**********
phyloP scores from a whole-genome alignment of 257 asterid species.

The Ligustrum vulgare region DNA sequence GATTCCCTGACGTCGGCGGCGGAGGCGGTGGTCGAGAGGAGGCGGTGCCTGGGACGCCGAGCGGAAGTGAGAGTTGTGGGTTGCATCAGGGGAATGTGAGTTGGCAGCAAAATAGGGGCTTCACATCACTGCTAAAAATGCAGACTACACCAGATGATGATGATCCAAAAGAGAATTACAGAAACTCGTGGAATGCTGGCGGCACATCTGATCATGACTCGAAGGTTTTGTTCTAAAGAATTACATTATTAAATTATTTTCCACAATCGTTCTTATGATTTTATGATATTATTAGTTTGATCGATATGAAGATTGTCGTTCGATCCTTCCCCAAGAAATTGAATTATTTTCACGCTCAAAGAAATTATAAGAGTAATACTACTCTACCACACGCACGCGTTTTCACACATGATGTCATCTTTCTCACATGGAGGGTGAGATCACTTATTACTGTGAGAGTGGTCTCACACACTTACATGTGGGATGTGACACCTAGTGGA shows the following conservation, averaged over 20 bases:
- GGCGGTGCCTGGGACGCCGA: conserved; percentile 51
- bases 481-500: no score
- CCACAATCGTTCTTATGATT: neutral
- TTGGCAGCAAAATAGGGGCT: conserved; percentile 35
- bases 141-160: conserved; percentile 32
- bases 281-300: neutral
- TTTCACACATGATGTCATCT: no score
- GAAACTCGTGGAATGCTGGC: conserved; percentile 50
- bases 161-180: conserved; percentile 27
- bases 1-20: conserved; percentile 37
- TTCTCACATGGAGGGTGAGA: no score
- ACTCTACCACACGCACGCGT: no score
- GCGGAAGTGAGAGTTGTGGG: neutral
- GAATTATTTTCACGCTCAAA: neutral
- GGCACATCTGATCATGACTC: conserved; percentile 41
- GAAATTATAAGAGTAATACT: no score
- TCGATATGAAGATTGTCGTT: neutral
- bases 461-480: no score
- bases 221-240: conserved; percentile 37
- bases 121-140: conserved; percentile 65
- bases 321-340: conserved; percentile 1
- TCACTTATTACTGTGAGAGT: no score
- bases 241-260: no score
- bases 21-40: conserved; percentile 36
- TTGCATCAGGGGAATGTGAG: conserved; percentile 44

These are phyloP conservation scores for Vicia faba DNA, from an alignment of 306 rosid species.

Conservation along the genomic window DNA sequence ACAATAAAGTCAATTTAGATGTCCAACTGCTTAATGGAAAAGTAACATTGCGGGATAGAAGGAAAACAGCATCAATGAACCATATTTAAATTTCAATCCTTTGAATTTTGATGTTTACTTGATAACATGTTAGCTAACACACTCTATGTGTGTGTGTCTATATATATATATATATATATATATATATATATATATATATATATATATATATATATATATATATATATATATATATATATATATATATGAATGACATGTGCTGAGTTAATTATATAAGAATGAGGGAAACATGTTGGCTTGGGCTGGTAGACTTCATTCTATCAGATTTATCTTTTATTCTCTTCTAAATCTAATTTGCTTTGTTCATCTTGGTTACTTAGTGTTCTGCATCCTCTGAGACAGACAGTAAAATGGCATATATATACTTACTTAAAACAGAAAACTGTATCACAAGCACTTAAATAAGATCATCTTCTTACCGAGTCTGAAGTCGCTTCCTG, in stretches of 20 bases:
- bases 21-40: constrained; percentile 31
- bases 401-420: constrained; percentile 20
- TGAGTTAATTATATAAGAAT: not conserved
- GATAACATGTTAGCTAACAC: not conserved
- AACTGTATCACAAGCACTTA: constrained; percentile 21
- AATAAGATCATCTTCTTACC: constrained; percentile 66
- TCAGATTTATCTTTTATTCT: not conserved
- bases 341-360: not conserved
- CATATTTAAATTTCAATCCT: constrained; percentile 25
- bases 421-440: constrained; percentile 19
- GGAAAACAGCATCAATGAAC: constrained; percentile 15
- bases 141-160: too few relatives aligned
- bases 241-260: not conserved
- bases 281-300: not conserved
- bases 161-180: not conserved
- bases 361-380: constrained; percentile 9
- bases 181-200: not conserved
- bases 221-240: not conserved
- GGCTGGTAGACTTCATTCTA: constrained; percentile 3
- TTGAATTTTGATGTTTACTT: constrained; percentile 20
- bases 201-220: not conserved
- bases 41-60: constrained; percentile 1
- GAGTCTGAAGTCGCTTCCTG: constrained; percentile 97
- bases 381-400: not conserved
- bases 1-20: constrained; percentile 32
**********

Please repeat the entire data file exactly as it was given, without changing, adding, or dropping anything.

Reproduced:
phyloP scores from a whole-genome alignment of 257 asterid species.

The Ligustrum vulgare region DNA sequence GATTCCCTGACGTCGGCGGCGGAGGCGGTGGTCGAGAGGAGGCGGTGCCTGGGACGCCGAGCGGAAGTGAGAGTTGTGGGTTGCATCAGGGGAATGTGAGTTGGCAGCAAAATAGGGGCTTCACATCACTGCTAAAAATGCAGACTACACCAGATGATGATGATCCAAAAGAGAATTACAGAAACTCGTGGAATGCTGGCGGCACATCTGATCATGACTCGAAGGTTTTGTTCTAAAGAATTACATTATTAAATTATTTTCCACAATCGTTCTTATGATTTTATGATATTATTAGTTTGATCGATATGAAGATTGTCGTTCGATCCTTCCCCAAGAAATTGAATTATTTTCACGCTCAAAGAAATTATAAGAGTAATACTACTCTACCACACGCACGCGTTTTCACACATGATGTCATCTTTCTCACATGGAGGGTGAGATCACTTATTACTGTGAGAGTGGTCTCACACACTTACATGTGGGATGTGACACCTAGTGGA shows the following conservation, averaged over 20 bases:
- GGCGGTGCCTGGGACGCCGA: conserved; percentile 51
- bases 481-500: no score
- CCACAATCGTTCTTATGATT: neutral
- TTGGCAGCAAAATAGGGGCT: conserved; percentile 35
- bases 141-160: conserved; percentile 32
- bases 281-300: neutral
- TTTCACACATGATGTCATCT: no score
- GAAACTCGTGGAATGCTGGC: conserved; percentile 50
- bases 161-180: conserved; percentile 27
- bases 1-20: conserved; percentile 37
- TTCTCACATGGAGGGTGAGA: no score
- ACTCTACCACACGCACGCGT: no score
- GCGGAAGTGAGAGTTGTGGG: neutral
- GAATTATTTTCACGCTCAAA: neutral
- GGCACATCTGATCATGACTC: conserved; percentile 41
- GAAATTATAAGAGTAATACT: no score
- TCGATATGAAGATTGTCGTT: neutral
- bases 461-480: no score
- bases 221-240: conserved; percentile 37
- bases 121-140: conserved; percentile 65
- bases 321-340: conserved; percentile 1
- TCACTTATTACTGTGAGAGT: no score
- bases 241-260: no score
- bases 21-40: conserved; percentile 36
- TTGCATCAGGGGAATGTGAG: conserved; percentile 44

These are phyloP conservation scores for Vicia faba DNA, from an alignment of 306 rosid species.

Conservation along the genomic window DNA sequence ACAATAAAGTCAATTTAGATGTCCAACTGCTTAATGGAAAAGTAACATTGCGGGATAGAAGGAAAACAGCATCAATGAACCATATTTAAATTTCAATCCTTTGAATTTTGATGTTTACTTGATAACATGTTAGCTAACACACTCTATGTGTGTGTGTCTATATATATATATATATATATATATATATATATATATATATATATATATATATATATATATATATATATATATATATATATATATATATGAATGACATGTGCTGAGTTAATTATATAAGAATGAGGGAAACATGTTGGCTTGGGCTGGTAGACTTCATTCTATCAGATTTATCTTTTATTCTCTTCTAAATCTAATTTGCTTTGTTCATCTTGGTTACTTAGTGTTCTGCATCCTCTGAGACAGACAGTAAAATGGCATATATATACTTACTTAAAACAGAAAACTGTATCACAAGCACTTAAATAAGATCATCTTCTTACCGAGTCTGAAGTCGCTTCCTG, in stretches of 20 bases:
- bases 21-40: constrained; percentile 31
- bases 401-420: constrained; percentile 20
- TGAGTTAATTATATAAGAAT: not conserved
- GATAACATGTTAGCTAACAC: not conserved
- AACTGTATCACAAGCACTTA: constrained; percentile 21
- AATAAGATCATCTTCTTACC: constrained; percentile 66
- TCAGATTTATCTTTTATTCT: not conserved
- bases 341-360: not conserved
- CATATTTAAATTTCAATCCT: constrained; percentile 25
- bases 421-440: constrained; percentile 19
- GGAAAACAGCATCAATGAAC: constrained; percentile 15
- bases 141-160: too few relatives aligned
- bases 241-260: not conserved
- bases 281-300: not conserved
- bases 161-180: not conserved
- bases 361-380: constrained; percentile 9
- bases 181-200: not conserved
- bases 221-240: not conserved
- GGCTGGTAGACTTCATTCTA: constrained; percentile 3
- TTGAATTTTGATGTTTACTT: constrained; percentile 20
- bases 201-220: not conserved
- bases 41-60: constrained; percentile 1
- GAGTCTGAAGTCGCTTCCTG: constrained; percentile 97
- bases 381-400: not conserved
- bases 1-20: constrained; percentile 32